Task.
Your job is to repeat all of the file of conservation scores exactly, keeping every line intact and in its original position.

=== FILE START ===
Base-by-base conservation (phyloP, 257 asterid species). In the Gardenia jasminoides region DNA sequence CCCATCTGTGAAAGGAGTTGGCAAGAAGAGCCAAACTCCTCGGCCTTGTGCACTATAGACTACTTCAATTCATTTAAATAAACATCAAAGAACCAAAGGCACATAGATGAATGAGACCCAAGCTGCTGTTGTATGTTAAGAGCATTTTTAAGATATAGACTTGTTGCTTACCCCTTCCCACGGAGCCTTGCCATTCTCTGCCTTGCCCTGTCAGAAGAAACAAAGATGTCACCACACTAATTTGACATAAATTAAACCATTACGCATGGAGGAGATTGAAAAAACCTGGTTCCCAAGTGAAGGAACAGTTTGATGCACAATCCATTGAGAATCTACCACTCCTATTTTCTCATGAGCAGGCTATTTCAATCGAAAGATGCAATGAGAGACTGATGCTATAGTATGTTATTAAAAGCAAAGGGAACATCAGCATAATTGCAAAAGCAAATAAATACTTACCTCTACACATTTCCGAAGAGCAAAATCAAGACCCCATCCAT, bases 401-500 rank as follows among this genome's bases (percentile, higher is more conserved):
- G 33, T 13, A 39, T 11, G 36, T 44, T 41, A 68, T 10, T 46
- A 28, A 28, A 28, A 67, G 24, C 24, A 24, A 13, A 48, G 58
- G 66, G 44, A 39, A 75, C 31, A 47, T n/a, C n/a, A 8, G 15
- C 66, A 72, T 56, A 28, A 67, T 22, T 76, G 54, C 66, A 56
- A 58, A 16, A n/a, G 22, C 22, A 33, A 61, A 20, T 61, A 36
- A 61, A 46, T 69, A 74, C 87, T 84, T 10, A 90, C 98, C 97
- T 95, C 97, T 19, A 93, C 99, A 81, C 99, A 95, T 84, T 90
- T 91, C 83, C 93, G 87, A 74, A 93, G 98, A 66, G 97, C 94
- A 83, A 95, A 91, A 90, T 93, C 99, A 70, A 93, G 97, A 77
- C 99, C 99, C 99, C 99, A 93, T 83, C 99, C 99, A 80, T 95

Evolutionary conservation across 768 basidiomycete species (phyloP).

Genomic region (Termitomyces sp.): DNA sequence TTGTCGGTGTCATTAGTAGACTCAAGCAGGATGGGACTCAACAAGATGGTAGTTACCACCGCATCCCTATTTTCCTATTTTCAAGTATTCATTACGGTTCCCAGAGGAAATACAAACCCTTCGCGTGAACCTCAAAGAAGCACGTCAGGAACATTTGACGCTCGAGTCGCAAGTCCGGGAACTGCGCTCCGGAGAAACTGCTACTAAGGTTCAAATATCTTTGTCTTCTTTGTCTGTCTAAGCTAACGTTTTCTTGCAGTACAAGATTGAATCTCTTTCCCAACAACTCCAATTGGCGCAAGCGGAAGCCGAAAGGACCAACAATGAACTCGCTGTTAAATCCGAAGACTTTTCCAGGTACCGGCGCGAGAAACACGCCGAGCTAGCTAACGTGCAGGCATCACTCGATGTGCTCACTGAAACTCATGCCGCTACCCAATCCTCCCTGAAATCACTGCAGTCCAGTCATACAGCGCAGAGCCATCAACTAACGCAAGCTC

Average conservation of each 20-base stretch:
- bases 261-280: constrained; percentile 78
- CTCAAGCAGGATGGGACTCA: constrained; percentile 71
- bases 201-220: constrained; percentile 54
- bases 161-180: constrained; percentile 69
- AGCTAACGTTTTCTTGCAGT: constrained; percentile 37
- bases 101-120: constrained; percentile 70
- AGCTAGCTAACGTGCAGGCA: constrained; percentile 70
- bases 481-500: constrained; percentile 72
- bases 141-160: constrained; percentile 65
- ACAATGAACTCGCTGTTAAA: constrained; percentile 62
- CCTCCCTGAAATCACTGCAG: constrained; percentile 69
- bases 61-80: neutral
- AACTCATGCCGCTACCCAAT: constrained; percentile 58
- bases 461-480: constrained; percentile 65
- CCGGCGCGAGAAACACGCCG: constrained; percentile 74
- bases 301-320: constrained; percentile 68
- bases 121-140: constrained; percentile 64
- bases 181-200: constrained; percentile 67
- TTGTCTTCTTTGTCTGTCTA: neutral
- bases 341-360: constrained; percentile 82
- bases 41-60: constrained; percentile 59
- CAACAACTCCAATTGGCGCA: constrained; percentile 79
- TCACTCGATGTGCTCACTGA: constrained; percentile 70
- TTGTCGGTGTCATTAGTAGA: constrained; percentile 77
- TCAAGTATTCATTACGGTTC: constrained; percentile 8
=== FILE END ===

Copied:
Base-by-base conservation (phyloP, 257 asterid species). In the Gardenia jasminoides region DNA sequence CCCATCTGTGAAAGGAGTTGGCAAGAAGAGCCAAACTCCTCGGCCTTGTGCACTATAGACTACTTCAATTCATTTAAATAAACATCAAAGAACCAAAGGCACATAGATGAATGAGACCCAAGCTGCTGTTGTATGTTAAGAGCATTTTTAAGATATAGACTTGTTGCTTACCCCTTCCCACGGAGCCTTGCCATTCTCTGCCTTGCCCTGTCAGAAGAAACAAAGATGTCACCACACTAATTTGACATAAATTAAACCATTACGCATGGAGGAGATTGAAAAAACCTGGTTCCCAAGTGAAGGAACAGTTTGATGCACAATCCATTGAGAATCTACCACTCCTATTTTCTCATGAGCAGGCTATTTCAATCGAAAGATGCAATGAGAGACTGATGCTATAGTATGTTATTAAAAGCAAAGGGAACATCAGCATAATTGCAAAAGCAAATAAATACTTACCTCTACACATTTCCGAAGAGCAAAATCAAGACCCCATCCAT, bases 401-500 rank as follows among this genome's bases (percentile, higher is more conserved):
- G 33, T 13, A 39, T 11, G 36, T 44, T 41, A 68, T 10, T 46
- A 28, A 28, A 28, A 67, G 24, C 24, A 24, A 13, A 48, G 58
- G 66, G 44, A 39, A 75, C 31, A 47, T n/a, C n/a, A 8, G 15
- C 66, A 72, T 56, A 28, A 67, T 22, T 76, G 54, C 66, A 56
- A 58, A 16, A n/a, G 22, C 22, A 33, A 61, A 20, T 61, A 36
- A 61, A 46, T 69, A 74, C 87, T 84, T 10, A 90, C 98, C 97
- T 95, C 97, T 19, A 93, C 99, A 81, C 99, A 95, T 84, T 90
- T 91, C 83, C 93, G 87, A 74, A 93, G 98, A 66, G 97, C 94
- A 83, A 95, A 91, A 90, T 93, C 99, A 70, A 93, G 97, A 77
- C 99, C 99, C 99, C 99, A 93, T 83, C 99, C 99, A 80, T 95

Evolutionary conservation across 768 basidiomycete species (phyloP).

Genomic region (Termitomyces sp.): DNA sequence TTGTCGGTGTCATTAGTAGACTCAAGCAGGATGGGACTCAACAAGATGGTAGTTACCACCGCATCCCTATTTTCCTATTTTCAAGTATTCATTACGGTTCCCAGAGGAAATACAAACCCTTCGCGTGAACCTCAAAGAAGCACGTCAGGAACATTTGACGCTCGAGTCGCAAGTCCGGGAACTGCGCTCCGGAGAAACTGCTACTAAGGTTCAAATATCTTTGTCTTCTTTGTCTGTCTAAGCTAACGTTTTCTTGCAGTACAAGATTGAATCTCTTTCCCAACAACTCCAATTGGCGCAAGCGGAAGCCGAAAGGACCAACAATGAACTCGCTGTTAAATCCGAAGACTTTTCCAGGTACCGGCGCGAGAAACACGCCGAGCTAGCTAACGTGCAGGCATCACTCGATGTGCTCACTGAAACTCATGCCGCTACCCAATCCTCCCTGAAATCACTGCAGTCCAGTCATACAGCGCAGAGCCATCAACTAACGCAAGCTC

Average conservation of each 20-base stretch:
- bases 261-280: constrained; percentile 78
- CTCAAGCAGGATGGGACTCA: constrained; percentile 71
- bases 201-220: constrained; percentile 54
- bases 161-180: constrained; percentile 69
- AGCTAACGTTTTCTTGCAGT: constrained; percentile 37
- bases 101-120: constrained; percentile 70
- AGCTAGCTAACGTGCAGGCA: constrained; percentile 70
- bases 481-500: constrained; percentile 72
- bases 141-160: constrained; percentile 65
- ACAATGAACTCGCTGTTAAA: constrained; percentile 62
- CCTCCCTGAAATCACTGCAG: constrained; percentile 69
- bases 61-80: neutral
- AACTCATGCCGCTACCCAAT: constrained; percentile 58
- bases 461-480: constrained; percentile 65
- CCGGCGCGAGAAACACGCCG: constrained; percentile 74
- bases 301-320: constrained; percentile 68
- bases 121-140: constrained; percentile 64
- bases 181-200: constrained; percentile 67
- TTGTCTTCTTTGTCTGTCTA: neutral
- bases 341-360: constrained; percentile 82
- bases 41-60: constrained; percentile 59
- CAACAACTCCAATTGGCGCA: constrained; percentile 79
- TCACTCGATGTGCTCACTGA: constrained; percentile 70
- TTGTCGGTGTCATTAGTAGA: constrained; percentile 77
- TCAAGTATTCATTACGGTTC: constrained; percentile 8